Jackson, 33, was signed to a minor league contract April 5 and has been pitching for Triple-A Norfolk since early May. He has a 3.10 ERA over 12 appearances spanning 20 1/3 innings, pitching mainly in relief.
Jackson initially had an opt-out in his minor league contract that he could exercise Thursday, but he agreed to extend his stay at Norfolk. Starting Monday at 11:59 p.m., he had 24 hours to exercise his opt-out and then the Orioles had 48 hours after that to either add him to their 25-man major league roster or release him from his contract, allowing him to become a free agent.
The club is expected to add Jackson to its 25-man roster before Wednesday's game. The Orioles must make a corresponding 25-man move to make space for Jackson. There was one available spot on the organizational 40-man roster for Jackson, created Sunday when left-handed reliever Paul Fry cleared waivers and was outrighted to Norfolk.
Jackson was with the Tides for their game in Gwinnett, Ga., on Tuesday night and was told he was being added to the major league roster later that night. He is scheduled to fly to Baltimore on Wednesday morning and be available for Wednesday night's game against the Pittsburgh Pirates.
His deal with the Orioles will include a base salary of $850,000 for making the major league roster with the potential to earn an additional $1.6 million in performance bonuses.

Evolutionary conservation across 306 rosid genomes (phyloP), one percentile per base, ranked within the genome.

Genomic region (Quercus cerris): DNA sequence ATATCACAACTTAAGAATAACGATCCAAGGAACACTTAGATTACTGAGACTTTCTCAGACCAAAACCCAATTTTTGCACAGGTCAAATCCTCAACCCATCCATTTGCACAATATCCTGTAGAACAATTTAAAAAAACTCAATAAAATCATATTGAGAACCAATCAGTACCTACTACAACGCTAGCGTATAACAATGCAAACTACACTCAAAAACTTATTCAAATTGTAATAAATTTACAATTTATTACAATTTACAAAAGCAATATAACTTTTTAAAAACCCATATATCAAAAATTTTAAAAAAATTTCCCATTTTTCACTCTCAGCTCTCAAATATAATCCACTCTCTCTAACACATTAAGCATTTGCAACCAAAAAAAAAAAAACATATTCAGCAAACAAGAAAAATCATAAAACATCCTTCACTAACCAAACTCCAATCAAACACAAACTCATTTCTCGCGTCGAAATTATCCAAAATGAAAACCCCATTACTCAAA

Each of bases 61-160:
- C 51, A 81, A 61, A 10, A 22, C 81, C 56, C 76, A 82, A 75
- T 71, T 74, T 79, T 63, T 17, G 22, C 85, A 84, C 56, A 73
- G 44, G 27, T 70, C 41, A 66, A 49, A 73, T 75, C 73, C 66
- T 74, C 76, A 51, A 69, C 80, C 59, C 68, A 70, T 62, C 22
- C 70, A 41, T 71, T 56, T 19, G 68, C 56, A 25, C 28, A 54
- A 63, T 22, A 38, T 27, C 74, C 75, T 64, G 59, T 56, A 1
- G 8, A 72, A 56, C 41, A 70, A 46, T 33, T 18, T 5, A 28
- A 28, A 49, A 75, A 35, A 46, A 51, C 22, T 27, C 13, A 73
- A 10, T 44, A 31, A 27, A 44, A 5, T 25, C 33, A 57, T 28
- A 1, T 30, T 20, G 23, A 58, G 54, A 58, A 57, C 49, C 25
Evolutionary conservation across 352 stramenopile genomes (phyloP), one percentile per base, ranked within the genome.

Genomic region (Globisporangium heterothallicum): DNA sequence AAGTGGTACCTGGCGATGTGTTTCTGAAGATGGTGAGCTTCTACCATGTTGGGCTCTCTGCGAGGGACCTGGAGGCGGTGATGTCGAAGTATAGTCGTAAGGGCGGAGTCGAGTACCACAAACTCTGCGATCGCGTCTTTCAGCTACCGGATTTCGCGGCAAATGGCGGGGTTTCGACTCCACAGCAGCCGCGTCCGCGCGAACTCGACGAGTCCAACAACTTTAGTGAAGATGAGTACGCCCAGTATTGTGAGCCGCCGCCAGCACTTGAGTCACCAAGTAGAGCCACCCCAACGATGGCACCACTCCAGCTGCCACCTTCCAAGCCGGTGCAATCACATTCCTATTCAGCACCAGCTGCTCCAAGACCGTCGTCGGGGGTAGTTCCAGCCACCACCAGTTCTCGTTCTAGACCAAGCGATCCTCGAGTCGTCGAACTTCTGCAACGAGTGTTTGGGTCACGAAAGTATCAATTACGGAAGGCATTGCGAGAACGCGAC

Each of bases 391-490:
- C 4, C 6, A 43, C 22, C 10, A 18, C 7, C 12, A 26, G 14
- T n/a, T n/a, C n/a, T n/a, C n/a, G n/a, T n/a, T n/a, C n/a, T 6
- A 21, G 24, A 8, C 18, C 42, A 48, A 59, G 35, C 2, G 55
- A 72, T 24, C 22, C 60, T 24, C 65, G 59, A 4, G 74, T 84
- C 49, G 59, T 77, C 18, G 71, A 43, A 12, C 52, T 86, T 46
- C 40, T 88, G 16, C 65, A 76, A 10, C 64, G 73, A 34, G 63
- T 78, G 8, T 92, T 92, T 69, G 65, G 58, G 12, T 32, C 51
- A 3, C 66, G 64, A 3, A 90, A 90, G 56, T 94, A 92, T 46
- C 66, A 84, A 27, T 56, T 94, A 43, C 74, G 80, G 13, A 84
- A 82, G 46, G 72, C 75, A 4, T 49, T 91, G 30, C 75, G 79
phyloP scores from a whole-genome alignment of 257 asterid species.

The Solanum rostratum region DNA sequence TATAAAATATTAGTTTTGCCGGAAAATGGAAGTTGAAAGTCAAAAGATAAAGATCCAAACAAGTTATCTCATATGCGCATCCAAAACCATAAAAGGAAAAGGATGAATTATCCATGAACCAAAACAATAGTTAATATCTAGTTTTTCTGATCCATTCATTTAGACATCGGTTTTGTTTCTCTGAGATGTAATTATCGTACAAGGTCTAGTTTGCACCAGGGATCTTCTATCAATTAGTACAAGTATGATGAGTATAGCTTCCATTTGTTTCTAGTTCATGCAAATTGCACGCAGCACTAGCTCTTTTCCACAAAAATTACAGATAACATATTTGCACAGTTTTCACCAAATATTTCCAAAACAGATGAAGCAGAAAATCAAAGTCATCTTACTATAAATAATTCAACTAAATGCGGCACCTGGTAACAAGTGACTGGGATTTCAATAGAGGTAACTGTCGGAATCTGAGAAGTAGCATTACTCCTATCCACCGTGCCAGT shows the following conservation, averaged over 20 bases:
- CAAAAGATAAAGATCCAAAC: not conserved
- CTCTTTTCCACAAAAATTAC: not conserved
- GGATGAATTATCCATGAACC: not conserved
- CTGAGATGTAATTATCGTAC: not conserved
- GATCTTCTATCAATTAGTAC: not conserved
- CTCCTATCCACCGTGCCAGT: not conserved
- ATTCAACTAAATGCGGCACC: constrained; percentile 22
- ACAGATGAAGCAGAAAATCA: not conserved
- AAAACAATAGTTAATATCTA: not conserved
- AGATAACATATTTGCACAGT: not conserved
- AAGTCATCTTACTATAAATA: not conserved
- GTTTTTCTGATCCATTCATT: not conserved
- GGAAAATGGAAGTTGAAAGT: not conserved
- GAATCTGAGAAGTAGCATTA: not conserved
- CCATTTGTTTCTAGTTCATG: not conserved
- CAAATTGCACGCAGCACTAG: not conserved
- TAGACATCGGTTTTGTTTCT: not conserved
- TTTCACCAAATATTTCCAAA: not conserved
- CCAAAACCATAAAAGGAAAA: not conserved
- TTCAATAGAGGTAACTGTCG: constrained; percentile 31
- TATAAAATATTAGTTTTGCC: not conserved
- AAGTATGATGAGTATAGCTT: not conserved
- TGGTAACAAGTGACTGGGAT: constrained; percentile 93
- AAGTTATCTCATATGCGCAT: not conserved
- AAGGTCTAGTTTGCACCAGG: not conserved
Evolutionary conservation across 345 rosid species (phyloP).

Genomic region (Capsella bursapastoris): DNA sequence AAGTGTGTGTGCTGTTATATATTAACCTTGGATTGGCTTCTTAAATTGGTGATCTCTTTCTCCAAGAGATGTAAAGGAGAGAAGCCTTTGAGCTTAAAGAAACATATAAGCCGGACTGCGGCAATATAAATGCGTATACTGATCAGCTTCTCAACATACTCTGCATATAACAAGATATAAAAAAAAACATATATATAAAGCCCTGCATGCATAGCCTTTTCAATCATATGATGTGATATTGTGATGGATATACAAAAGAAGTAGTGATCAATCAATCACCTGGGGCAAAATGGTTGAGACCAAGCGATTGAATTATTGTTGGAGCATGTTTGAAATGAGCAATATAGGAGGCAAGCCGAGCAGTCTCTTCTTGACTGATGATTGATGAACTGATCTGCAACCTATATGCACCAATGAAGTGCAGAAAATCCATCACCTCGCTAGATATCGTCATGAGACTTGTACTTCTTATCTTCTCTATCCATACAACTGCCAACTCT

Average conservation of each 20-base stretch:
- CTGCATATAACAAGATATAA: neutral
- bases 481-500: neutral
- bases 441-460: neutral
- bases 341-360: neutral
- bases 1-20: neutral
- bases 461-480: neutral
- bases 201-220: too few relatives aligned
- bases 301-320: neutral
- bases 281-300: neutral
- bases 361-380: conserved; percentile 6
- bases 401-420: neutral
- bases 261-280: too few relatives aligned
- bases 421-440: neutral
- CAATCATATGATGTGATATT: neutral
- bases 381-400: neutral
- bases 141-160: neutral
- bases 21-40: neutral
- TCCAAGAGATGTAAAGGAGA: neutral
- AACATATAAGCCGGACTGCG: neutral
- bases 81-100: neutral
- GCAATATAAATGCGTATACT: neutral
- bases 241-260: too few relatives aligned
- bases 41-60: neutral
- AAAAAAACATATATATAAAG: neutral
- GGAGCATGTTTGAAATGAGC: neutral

Eleven of Jackson’s 12 appearances at Norfolk were in relief and he had a 3.12 ERA in 17 1/3 relief innings. His past three outings have been scoreless, and he has been used in a variety of relief roles over that span – pitching 1 2/3 scoreless innings last Monday, tossing three scoreless frames two days later and posting a three-up, three-down ninth-inning save in his most recent appearance Saturday.
Though his time in the Orioles organization has been brief, Jackson won many supporters in both Norfolk and Baltimore, especially because of his experience, and his ability to eat innings and pitch regularly out of the bullpen.
With the Orioles, Jackson will likely help fill a long-relief role, at least initially. Though he's pitched mainly in relief over the past three seasons, Jackson made 13 starts for the San Diego Padres last season.
The Orioles will be Jackson’s 12th major league team, and he will have pitched in the majors in each of the past 15 seasons. Owning a career 93-114 record and 4.65 ERA at the major league level, Jackson spent most of his career as a starting pitcher – he threw a no-hitter for the Arizona Diamondbacks in 2010 – but has worked mostly out of the bullpen for the past three seasons.
His most recent major league experience came last season in San Diego, where he went 5-6 with a 5.89 ERA in 13 starts for the Padres.
In his first year of full-time relief work in 2015, Jackson had a 3.07 ERA in 55 2/3 innings with the Chicago Cubs and Atlanta Braves. While pitching with the Braves – with whom he had a 2.92 ERA over 24 2/3 innings – Jackson worked under current Orioles pitching coach Roger McDowell.